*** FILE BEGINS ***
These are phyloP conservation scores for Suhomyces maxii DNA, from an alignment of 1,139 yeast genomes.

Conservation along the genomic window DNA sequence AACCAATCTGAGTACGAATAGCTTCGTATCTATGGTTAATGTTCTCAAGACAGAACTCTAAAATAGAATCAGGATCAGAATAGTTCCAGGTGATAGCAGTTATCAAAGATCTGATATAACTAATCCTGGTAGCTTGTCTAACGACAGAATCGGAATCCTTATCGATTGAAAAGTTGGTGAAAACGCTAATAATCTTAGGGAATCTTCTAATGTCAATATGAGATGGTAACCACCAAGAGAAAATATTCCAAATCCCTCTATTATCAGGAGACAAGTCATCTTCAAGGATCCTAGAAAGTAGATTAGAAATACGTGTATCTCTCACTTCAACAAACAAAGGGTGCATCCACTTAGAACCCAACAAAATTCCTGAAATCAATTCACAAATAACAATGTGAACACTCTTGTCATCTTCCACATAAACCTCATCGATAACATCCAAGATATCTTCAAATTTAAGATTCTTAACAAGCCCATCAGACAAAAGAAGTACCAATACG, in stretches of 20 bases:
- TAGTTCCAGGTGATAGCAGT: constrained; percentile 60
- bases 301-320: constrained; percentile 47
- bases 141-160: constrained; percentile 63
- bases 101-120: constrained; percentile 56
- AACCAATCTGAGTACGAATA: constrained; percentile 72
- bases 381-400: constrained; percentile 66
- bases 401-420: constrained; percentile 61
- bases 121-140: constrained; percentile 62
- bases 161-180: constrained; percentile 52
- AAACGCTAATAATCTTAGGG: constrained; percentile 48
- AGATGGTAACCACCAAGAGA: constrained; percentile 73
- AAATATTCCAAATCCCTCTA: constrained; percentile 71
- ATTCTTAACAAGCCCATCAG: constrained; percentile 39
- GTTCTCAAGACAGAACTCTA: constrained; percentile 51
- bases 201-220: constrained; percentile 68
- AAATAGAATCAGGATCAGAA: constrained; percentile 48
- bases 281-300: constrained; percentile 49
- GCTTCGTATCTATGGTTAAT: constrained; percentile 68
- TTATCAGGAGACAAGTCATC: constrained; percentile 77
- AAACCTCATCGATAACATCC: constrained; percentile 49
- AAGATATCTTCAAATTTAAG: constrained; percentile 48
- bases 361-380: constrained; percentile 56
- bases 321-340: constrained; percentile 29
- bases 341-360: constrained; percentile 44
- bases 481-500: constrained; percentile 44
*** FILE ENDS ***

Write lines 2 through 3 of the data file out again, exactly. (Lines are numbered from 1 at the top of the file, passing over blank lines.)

Conservation along the genomic window DNA sequence AACCAATCTGAGTACGAATAGCTTCGTATCTATGGTTAATGTTCTCAAGACAGAACTCTAAAATAGAATCAGGATCAGAATAGTTCCAGGTGATAGCAGTTATCAAAGATCTGATATAACTAATCCTGGTAGCTTGTCTAACGACAGAATCGGAATCCTTATCGATTGAAAAGTTGGTGAAAACGCTAATAATCTTAGGGAATCTTCTAATGTCAATATGAGATGGTAACCACCAAGAGAAAATATTCCAAATCCCTCTATTATCAGGAGACAAGTCATCTTCAAGGATCCTAGAAAGTAGATTAGAAATACGTGTATCTCTCACTTCAACAAACAAAGGGTGCATCCACTTAGAACCCAACAAAATTCCTGAAATCAATTCACAAATAACAATGTGAACACTCTTGTCATCTTCCACATAAACCTCATCGATAACATCCAAGATATCTTCAAATTTAAGATTCTTAACAAGCCCATCAGACAAAAGAAGTACCAATACG, in stretches of 20 bases:
- TAGTTCCAGGTGATAGCAGT: constrained; percentile 60